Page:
Living Little: Take Inspiration from Tiny Homes
Because we get excellent reader feedback on them, we feature a “Tiny House” in every issue of Natural Home & Garden. Generally under 500 square feet, these tiny houses run the gamut from woodland cottages designed to fit in with their landscape to modern urban nests tucked into city neighborhoods. I believe the extreme interest in the “tiny house movement” has less to do with the idea that a majority of us are actually going to live in these teeny spaces (not that I’m not tempted by many of them!) but more to do with the inspiration we can take for living simply and living well in a smaller space. As many of you have likely heard, the American mantra of bigger is better is finally receding in the world of housing.
In 2009, for the first time, the average size of the American home went down, and real estate agents expect the housing market to stay level for a while because there are many huge homes no one is interested in. Aging baby boomers are moving out of the family home and into something more manageable; meanwhile, young families don’t want the burden of a huge house, with its obligatory huge utility bills and hours of cleaning and maintenance (read the top 10 reasons for living in a tiny home). If you’re among the many who want to live large in a small space, take inspiration from those living in tiny homes on a grand scale with three of my favorite petite homes. Oh, and if you’d like to learn how to build your own tiny house, take a workshop from tiny house pioneer Jay Shafer this year!
1. The L41 Home
Designed by Vancouver, British Columbia-based architect Michael Katz, the L41 was envisioned as an affordable, small-space, low-energy design that could help house our growing population moving into the future.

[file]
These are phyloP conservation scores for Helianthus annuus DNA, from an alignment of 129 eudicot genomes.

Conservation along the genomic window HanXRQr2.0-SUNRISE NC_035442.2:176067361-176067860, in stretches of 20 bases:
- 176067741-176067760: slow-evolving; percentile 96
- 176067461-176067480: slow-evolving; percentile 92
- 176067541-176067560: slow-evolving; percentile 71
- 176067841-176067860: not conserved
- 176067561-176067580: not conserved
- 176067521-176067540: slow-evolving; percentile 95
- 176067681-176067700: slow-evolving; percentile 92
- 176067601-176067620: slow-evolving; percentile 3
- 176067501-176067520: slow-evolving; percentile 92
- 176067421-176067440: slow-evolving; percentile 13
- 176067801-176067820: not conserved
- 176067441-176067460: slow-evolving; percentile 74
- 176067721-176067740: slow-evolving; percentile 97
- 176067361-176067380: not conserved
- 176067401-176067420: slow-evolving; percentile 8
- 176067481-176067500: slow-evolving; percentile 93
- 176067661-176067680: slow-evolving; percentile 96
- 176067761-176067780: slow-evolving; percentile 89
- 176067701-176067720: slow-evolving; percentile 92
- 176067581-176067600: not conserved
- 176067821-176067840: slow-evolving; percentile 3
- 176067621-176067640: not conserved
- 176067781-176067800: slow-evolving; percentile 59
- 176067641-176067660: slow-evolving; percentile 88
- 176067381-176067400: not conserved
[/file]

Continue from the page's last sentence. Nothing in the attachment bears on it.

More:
“The major objective of the L41 home is to play a part in mass-producing houses that are so affordable that, before the end of this century, all the people in the world can have proper shelter,” Katz says.
Built in factory assembly lines, these homes reduce waste and maximize efficiency, then are delivered to their final destinations. Katz emphasizes alternative energy and space-saving techniques, creating highly livable homes in small spaces.
Small-space living lessons from the L-41:
Multifunctionality: In the 220-square-foot studio version, the living room sofa converts into a double bed. A light-blocking window screen transforms into a projector screen for watching movies. A convection stovetop is topped with a pull-out fan, and the convection oven also functions as a microwave.
Convertibility: The L41 was designed to meet many needs, as well as to be able to grow or shrink with personal and family changes. A 220-square-foot studio version is perfect for one or two people. For a little more space, Katz offers a 290-square-foot one-bedroom model and a 360-square-foot two-bedroom model. Any of the models can be stacked or‚ combined into almost limitless combinations for multifamily living.
Smart Energy: It’s easy to power such a small structure responsibly. Every L41 comes equipped to create and store energy onsite via photovoltaic and solar thermal heating and cooling cells on a planted green roof. A heat-recovery ventilator keeps indoor air fresh and improves efficiency.
Indoor-Outdoor Connection: One of the keys to living well in a small space is having a connection with the outdoors. On the L41, the front porch connects to the home via a three-panel sliding glass wall that retracts into an outdoor storage closet, allowing an entire wall to be opened to the outdoors.